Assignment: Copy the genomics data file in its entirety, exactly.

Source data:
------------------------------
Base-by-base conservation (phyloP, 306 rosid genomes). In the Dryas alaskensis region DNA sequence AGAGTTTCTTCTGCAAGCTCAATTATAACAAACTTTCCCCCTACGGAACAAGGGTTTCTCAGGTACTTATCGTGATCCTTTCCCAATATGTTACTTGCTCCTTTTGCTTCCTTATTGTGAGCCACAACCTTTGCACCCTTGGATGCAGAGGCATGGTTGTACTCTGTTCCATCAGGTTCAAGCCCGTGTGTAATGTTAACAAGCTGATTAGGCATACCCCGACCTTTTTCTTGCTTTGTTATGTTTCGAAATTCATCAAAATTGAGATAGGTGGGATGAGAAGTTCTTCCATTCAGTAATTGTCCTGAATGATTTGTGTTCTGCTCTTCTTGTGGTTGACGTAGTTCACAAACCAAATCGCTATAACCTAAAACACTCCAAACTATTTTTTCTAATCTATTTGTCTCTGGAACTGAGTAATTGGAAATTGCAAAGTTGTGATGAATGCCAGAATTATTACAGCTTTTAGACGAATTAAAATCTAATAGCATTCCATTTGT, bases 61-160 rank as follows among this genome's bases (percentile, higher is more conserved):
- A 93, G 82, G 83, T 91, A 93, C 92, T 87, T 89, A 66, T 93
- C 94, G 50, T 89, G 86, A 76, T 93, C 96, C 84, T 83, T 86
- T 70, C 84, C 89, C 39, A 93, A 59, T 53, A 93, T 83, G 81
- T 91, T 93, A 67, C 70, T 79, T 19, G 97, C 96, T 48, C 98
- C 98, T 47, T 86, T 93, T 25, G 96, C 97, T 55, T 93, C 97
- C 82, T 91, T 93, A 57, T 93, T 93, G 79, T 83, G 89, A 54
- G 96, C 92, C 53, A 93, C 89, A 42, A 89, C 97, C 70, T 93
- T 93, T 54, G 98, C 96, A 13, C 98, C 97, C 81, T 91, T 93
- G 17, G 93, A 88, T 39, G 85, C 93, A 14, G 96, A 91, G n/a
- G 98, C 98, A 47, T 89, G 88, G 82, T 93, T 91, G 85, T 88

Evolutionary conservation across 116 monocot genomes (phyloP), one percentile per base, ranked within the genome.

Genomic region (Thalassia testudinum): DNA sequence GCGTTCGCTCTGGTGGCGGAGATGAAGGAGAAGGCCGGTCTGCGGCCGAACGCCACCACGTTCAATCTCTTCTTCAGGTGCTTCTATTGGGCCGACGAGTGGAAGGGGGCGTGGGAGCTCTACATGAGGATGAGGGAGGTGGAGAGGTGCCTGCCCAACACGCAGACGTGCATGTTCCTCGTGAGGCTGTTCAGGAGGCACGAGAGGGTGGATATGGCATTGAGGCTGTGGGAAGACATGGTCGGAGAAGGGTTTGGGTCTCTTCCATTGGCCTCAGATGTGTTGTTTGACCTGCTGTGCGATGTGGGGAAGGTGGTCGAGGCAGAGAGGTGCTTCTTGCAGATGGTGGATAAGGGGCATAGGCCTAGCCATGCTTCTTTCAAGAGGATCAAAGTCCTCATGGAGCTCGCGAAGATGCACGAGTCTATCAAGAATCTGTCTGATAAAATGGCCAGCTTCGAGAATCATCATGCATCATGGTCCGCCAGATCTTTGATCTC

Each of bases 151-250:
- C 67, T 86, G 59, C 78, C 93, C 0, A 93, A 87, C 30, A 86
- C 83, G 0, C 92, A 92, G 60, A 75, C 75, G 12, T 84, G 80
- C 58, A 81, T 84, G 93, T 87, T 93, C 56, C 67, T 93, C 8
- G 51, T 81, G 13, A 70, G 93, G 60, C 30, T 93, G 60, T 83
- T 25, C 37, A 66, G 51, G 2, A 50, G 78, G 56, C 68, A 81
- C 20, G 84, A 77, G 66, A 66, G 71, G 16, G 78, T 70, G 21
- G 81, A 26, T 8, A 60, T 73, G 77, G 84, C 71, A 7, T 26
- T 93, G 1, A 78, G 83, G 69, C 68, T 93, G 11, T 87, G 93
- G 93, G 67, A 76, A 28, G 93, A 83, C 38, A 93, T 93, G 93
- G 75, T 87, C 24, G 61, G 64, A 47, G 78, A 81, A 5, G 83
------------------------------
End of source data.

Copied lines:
Base-by-base conservation (phyloP, 306 rosid genomes). In the Dryas alaskensis region DNA sequence AGAGTTTCTTCTGCAAGCTCAATTATAACAAACTTTCCCCCTACGGAACAAGGGTTTCTCAGGTACTTATCGTGATCCTTTCCCAATATGTTACTTGCTCCTTTTGCTTCCTTATTGTGAGCCACAACCTTTGCACCCTTGGATGCAGAGGCATGGTTGTACTCTGTTCCATCAGGTTCAAGCCCGTGTGTAATGTTAACAAGCTGATTAGGCATACCCCGACCTTTTTCTTGCTTTGTTATGTTTCGAAATTCATCAAAATTGAGATAGGTGGGATGAGAAGTTCTTCCATTCAGTAATTGTCCTGAATGATTTGTGTTCTGCTCTTCTTGTGGTTGACGTAGTTCACAAACCAAATCGCTATAACCTAAAACACTCCAAACTATTTTTTCTAATCTATTTGTCTCTGGAACTGAGTAATTGGAAATTGCAAAGTTGTGATGAATGCCAGAATTATTACAGCTTTTAGACGAATTAAAATCTAATAGCATTCCATTTGT, bases 61-160 rank as follows among this genome's bases (percentile, higher is more conserved):
- A 93, G 82, G 83, T 91, A 93, C 92, T 87, T 89, A 66, T 93
- C 94, G 50, T 89, G 86, A 76, T 93, C 96, C 84, T 83, T 86
- T 70, C 84, C 89, C 39, A 93, A 59, T 53, A 93, T 83, G 81
- T 91, T 93, A 67, C 70, T 79, T 19, G 97, C 96, T 48, C 98
- C 98, T 47, T 86, T 93, T 25, G 96, C 97, T 55, T 93, C 97
- C 82, T 91, T 93, A 57, T 93, T 93, G 79, T 83, G 89, A 54
- G 96, C 92, C 53, A 93, C 89, A 42, A 89, C 97, C 70, T 93
- T 93, T 54, G 98, C 96, A 13, C 98, C 97, C 81, T 91, T 93
- G 17, G 93, A 88, T 39, G 85, C 93, A 14, G 96, A 91, G n/a
- G 98, C 98, A 47, T 89, G 88, G 82, T 93, T 91, G 85, T 88

Evolutionary conservation across 116 monocot genomes (phyloP), one percentile per base, ranked within the genome.

Genomic region (Thalassia testudinum): DNA sequence GCGTTCGCTCTGGTGGCGGAGATGAAGGAGAAGGCCGGTCTGCGGCCGAACGCCACCACGTTCAATCTCTTCTTCAGGTGCTTCTATTGGGCCGACGAGTGGAAGGGGGCGTGGGAGCTCTACATGAGGATGAGGGAGGTGGAGAGGTGCCTGCCCAACACGCAGACGTGCATGTTCCTCGTGAGGCTGTTCAGGAGGCACGAGAGGGTGGATATGGCATTGAGGCTGTGGGAAGACATGGTCGGAGAAGGGTTTGGGTCTCTTCCATTGGCCTCAGATGTGTTGTTTGACCTGCTGTGCGATGTGGGGAAGGTGGTCGAGGCAGAGAGGTGCTTCTTGCAGATGGTGGATAAGGGGCATAGGCCTAGCCATGCTTCTTTCAAGAGGATCAAAGTCCTCATGGAGCTCGCGAAGATGCACGAGTCTATCAAGAATCTGTCTGATAAAATGGCCAGCTTCGAGAATCATCATGCATCATGGTCCGCCAGATCTTTGATCTC

Each of bases 151-250:
- C 67, T 86, G 59, C 78, C 93, C 0, A 93, A 87, C 30, A 86
- C 83, G 0, C 92, A 92, G 60, A 75, C 75, G 12, T 84, G 80
- C 58, A 81, T 84, G 93, T 87, T 93, C 56, C 67, T 93, C 8
- G 51, T 81, G 13, A 70, G 93, G 60, C 30, T 93, G 60, T 83
- T 25, C 37, A 66, G 51, G 2, A 50, G 78, G 56, C 68, A 81
- C 20, G 84, A 77, G 66, A 66, G 71, G 16, G 78, T 70, G 21
- G 81, A 26, T 8, A 60, T 73, G 77, G 84, C 71, A 7, T 26
- T 93, G 1, A 78, G 83, G 69, C 68, T 93, G 11, T 87, G 93
- G 93, G 67, A 76, A 28, G 93, A 83, C 38, A 93, T 93, G 93
- G 75, T 87, C 24, G 61, G 64, A 47, G 78, A 81, A 5, G 83